What I do have is tenacity, perseverance, faith, a host of mentors and a plan. A plan is imperative. A plan to do what? Looks like I’m going solo. There are lots of solos out there, and though many strongly discourage new grads from going straight to solo, what else am I supposed to do at this moment in our country’s economic history? My other option is to return to my former career as a dialysis clinic administrator. I left on good terms, and it would have been so easy to remain there, but I want to be a lawyer. More specifically, a child advocate, and I couldn’t do that while managing clinics. And should things not turn out well October 29, it would be fairly easy to return. Several things lead me to this conclusion. My former boss is opening a fourth clinic and hasn’t replaced me… hasn’t removed me from his website . . . and in conversations with managers that remain there is an assumption that I’m coming back. It would be easy to go back . . . predictable schedule . . . predictable, comfortable income . . . familiar territory . . .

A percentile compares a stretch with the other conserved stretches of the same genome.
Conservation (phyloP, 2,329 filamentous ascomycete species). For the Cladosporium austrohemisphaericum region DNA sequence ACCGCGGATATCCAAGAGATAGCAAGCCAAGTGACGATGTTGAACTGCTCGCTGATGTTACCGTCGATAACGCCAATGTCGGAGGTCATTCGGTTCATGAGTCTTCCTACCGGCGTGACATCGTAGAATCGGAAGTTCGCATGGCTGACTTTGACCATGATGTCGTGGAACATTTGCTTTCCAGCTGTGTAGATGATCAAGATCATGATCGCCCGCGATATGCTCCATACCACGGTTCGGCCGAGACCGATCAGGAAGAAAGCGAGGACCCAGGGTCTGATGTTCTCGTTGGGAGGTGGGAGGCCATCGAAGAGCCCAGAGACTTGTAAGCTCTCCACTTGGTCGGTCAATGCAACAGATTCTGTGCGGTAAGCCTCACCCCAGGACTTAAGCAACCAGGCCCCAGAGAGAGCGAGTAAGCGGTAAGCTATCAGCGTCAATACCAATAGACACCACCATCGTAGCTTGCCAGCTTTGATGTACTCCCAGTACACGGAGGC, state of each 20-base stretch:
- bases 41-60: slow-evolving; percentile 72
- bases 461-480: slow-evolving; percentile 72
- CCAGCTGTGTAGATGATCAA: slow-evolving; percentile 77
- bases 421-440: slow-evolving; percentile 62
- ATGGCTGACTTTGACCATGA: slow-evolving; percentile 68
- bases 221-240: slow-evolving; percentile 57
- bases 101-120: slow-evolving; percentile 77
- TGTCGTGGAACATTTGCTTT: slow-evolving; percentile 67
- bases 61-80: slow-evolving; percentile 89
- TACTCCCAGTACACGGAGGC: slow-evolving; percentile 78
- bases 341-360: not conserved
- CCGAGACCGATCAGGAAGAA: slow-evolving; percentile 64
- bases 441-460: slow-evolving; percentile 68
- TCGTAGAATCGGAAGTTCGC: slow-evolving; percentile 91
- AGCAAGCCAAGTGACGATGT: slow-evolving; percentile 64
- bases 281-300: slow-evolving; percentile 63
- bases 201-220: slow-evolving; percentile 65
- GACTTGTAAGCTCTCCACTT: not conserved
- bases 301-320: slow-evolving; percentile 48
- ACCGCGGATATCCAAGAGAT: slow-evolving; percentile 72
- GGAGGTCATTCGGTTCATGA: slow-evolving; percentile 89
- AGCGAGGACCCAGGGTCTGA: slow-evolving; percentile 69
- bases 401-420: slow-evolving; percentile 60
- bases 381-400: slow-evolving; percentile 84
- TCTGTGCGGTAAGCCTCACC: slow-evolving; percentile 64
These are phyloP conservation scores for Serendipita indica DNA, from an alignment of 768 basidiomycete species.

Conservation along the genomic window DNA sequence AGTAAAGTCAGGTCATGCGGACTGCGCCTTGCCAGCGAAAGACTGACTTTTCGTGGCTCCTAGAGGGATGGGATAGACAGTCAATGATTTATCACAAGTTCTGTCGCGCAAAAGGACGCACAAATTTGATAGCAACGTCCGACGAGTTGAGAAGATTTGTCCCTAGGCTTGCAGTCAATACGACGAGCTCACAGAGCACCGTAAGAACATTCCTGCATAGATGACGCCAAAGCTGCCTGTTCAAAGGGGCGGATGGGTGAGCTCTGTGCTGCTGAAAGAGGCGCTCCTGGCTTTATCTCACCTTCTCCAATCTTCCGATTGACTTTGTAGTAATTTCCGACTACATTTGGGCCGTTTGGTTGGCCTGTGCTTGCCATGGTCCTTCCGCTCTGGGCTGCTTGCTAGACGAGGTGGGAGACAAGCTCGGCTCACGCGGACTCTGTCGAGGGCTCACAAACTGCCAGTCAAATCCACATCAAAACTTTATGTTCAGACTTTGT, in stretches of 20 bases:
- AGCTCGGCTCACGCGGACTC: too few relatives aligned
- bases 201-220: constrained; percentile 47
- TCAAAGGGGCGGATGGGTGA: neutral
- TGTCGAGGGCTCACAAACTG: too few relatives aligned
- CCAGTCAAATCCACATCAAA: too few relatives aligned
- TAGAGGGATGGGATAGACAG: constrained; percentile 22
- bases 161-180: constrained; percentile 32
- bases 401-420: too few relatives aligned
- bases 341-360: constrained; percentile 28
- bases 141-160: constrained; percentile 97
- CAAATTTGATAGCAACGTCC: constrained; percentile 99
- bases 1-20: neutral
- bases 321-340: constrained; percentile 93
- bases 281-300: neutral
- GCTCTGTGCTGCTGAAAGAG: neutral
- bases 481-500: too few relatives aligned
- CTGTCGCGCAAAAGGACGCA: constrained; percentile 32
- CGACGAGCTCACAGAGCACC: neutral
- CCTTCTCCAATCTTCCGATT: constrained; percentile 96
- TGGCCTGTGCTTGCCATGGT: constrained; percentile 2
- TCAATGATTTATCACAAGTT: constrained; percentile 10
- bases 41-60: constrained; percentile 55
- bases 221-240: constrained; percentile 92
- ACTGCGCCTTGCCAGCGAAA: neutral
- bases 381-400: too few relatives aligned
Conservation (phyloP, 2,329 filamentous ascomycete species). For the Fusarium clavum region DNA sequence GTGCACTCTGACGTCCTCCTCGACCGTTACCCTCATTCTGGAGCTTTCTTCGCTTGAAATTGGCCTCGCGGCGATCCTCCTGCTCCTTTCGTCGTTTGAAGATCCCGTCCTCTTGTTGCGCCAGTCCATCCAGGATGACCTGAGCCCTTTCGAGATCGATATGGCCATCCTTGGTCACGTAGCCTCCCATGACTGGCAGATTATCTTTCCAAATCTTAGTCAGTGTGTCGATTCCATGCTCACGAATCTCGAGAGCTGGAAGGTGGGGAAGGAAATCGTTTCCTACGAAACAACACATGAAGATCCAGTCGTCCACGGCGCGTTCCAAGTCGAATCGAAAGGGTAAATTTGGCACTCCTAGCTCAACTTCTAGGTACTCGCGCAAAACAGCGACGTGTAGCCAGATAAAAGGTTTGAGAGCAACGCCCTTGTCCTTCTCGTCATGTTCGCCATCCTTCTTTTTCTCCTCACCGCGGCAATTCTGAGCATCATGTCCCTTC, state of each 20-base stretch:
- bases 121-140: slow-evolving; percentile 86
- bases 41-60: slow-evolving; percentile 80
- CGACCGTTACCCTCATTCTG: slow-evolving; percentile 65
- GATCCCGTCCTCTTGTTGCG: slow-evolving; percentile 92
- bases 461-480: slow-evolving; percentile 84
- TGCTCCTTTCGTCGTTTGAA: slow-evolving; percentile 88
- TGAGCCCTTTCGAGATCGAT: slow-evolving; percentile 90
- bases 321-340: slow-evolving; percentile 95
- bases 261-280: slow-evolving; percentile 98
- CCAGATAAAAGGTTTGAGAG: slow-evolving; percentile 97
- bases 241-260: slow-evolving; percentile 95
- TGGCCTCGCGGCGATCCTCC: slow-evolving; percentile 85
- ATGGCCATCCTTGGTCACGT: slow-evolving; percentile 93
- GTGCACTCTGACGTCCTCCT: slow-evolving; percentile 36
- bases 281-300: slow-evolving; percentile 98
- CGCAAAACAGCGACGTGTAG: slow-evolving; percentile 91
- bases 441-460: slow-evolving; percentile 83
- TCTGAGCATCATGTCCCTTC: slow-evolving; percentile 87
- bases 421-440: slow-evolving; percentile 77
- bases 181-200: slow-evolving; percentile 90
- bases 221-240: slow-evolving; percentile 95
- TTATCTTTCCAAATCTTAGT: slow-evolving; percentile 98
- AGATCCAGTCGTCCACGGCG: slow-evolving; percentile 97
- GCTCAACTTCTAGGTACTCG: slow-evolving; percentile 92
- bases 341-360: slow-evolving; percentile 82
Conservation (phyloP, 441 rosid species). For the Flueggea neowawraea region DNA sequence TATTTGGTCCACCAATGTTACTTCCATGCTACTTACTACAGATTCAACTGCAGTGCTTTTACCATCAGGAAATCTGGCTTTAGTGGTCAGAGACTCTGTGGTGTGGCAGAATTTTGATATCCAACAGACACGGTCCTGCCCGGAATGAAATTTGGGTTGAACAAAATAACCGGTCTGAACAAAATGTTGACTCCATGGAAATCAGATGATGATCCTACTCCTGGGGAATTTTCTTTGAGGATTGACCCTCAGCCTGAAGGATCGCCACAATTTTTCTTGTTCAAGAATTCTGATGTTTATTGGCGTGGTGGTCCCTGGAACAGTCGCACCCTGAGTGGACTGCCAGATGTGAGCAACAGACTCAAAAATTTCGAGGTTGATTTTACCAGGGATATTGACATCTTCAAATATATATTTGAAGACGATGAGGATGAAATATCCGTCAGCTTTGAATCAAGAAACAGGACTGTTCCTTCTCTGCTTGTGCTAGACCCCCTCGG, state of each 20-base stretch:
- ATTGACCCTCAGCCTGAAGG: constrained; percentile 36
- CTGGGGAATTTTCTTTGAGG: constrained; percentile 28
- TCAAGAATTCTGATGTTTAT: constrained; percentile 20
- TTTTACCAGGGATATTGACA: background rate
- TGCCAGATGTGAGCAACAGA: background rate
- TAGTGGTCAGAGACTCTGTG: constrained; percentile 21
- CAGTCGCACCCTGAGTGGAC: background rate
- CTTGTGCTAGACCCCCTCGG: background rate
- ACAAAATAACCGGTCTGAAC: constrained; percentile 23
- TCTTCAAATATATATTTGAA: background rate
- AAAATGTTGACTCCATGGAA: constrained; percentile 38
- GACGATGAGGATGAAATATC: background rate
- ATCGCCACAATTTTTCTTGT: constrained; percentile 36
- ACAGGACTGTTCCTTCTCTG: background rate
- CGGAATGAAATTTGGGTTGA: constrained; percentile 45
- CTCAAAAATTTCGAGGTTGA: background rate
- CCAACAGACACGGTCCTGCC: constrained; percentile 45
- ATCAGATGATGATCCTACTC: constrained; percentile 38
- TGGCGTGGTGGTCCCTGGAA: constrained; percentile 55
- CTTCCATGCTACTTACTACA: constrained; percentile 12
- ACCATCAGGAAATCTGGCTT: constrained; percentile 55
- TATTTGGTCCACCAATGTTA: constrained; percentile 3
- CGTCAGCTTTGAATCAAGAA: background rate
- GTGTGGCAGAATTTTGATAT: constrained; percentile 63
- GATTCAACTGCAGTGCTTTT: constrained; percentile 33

A voice is yelling:


Whew! It would be so easy to give up a dream.

My 16 year old daughter, who is more sagacious than she knows, wants to be a dancer, and gets more discouragement than encouragement, wisely said, “Someone told me not to have a fallback plan, because you will fallback.” So, I’m moving forward as if I don’t have a fallback plan. (I really do, because I have four kids, a mortgage, SCHOOL LOANS, etc.) However, my greatest motivator in moving forward with plans to become a lawyer is this same daughter also said, after I verbalized the possibility of remaining a dialysis clinic administrator, “You mean, you’re not going to be a lawyer after all we’ve sacrificed!” I had to think about ALL the meaning inherent in that statement. It was rough going getting here. I did law school with a husband, four children, a job, and in the last year an ill parent who subsequently passed away. My family sacrificed a lot to get me to where we are now, as tortuous as it is at this moment, and I have to move forward no matter what. FAILURE IS NOT AN OPTION.